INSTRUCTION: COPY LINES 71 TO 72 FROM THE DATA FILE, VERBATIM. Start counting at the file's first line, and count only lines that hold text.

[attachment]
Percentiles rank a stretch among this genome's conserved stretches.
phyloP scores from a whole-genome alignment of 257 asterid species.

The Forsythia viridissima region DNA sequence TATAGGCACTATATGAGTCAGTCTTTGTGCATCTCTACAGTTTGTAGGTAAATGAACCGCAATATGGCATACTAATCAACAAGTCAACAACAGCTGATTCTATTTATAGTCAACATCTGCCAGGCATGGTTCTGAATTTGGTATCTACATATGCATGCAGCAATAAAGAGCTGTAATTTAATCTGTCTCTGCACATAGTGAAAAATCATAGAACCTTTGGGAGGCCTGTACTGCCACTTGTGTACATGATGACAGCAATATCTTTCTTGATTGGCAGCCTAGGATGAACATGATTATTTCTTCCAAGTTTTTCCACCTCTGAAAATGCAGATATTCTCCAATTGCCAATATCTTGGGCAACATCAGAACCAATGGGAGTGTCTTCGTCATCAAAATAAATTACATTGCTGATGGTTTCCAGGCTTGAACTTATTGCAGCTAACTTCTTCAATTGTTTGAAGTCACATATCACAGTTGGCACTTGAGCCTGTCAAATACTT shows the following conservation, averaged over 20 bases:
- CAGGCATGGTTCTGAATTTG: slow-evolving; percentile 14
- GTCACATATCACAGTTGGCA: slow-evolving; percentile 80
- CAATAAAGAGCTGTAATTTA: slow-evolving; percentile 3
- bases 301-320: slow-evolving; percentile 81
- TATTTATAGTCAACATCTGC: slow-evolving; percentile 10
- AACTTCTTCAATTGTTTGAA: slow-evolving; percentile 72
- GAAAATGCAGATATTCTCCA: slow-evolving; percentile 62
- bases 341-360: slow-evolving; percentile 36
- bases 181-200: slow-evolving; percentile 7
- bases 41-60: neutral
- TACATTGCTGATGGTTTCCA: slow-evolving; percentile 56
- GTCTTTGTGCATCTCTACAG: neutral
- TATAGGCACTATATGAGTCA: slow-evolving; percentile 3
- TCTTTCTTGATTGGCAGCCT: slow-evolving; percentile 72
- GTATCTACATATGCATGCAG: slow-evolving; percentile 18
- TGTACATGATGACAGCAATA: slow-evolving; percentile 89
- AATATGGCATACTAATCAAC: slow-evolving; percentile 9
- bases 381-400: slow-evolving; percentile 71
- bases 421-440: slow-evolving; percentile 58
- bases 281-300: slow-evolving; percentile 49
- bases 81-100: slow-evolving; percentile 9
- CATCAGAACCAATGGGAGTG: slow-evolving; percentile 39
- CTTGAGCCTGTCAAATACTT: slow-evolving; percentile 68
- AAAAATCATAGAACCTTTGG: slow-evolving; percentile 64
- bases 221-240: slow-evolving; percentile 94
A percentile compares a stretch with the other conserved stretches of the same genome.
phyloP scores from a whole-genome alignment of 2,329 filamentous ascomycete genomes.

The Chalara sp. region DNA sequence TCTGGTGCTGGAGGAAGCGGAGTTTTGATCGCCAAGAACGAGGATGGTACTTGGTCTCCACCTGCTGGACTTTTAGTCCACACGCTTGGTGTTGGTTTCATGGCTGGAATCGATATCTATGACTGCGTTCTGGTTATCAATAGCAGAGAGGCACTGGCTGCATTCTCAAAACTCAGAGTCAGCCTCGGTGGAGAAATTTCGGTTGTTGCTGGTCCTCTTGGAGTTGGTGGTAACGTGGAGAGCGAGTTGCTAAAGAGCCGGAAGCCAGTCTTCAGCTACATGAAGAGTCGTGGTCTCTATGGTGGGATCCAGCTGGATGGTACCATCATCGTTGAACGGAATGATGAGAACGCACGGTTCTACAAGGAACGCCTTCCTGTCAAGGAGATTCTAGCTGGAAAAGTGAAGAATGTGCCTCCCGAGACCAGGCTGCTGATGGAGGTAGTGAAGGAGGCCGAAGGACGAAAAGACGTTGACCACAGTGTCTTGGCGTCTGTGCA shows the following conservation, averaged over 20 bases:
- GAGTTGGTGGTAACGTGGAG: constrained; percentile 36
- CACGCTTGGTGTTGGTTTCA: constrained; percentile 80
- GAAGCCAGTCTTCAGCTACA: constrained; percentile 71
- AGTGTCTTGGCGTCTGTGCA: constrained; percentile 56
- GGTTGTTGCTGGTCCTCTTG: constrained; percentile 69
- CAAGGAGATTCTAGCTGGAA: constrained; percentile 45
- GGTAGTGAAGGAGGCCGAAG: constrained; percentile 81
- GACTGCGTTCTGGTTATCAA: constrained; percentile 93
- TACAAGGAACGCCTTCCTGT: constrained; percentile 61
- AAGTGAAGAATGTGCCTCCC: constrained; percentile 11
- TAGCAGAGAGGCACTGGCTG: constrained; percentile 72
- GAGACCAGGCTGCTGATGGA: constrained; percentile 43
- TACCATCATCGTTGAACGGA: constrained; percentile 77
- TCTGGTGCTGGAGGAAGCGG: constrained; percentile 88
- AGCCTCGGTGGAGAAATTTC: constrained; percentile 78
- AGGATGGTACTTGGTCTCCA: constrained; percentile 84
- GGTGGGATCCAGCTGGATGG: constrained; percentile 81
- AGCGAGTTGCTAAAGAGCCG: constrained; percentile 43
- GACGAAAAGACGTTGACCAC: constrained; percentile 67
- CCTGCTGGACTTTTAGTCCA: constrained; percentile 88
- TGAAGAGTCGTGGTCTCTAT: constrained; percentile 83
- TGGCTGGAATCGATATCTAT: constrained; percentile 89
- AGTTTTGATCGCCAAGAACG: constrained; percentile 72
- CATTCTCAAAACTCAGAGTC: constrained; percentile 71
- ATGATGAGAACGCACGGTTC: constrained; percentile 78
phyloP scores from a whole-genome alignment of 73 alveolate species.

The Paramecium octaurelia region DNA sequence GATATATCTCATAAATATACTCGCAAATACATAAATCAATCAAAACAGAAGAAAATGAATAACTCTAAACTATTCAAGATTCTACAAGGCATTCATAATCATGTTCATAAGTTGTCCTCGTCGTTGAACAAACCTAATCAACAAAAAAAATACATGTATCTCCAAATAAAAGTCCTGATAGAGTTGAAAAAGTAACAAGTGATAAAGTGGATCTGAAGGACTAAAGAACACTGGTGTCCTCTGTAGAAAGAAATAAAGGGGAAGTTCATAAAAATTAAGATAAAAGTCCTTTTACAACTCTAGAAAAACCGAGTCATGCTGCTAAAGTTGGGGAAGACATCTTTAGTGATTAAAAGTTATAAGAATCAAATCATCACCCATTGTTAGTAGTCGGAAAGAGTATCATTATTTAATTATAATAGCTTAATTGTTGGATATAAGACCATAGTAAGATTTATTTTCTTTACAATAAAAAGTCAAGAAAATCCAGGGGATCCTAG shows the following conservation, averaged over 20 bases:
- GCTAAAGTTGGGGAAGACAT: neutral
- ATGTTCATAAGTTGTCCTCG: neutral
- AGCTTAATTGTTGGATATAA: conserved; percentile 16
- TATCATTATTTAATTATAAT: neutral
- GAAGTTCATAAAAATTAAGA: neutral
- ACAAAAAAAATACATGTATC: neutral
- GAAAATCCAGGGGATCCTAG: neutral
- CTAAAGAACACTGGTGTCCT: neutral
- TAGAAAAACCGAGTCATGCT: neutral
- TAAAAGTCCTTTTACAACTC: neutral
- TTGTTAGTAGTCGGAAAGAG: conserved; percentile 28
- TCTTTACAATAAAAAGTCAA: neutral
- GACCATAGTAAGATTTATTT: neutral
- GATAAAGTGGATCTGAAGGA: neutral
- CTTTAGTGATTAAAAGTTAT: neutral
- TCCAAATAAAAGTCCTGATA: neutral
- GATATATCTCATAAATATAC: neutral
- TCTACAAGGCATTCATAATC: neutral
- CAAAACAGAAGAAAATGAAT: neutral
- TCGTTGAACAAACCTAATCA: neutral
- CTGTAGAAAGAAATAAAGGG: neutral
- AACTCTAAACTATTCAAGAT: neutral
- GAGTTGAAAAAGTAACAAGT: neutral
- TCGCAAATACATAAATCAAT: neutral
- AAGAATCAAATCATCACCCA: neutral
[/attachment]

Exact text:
- GACCATAGTAAGATTTATTT: neutral
- GATAAAGTGGATCTGAAGGA: neutral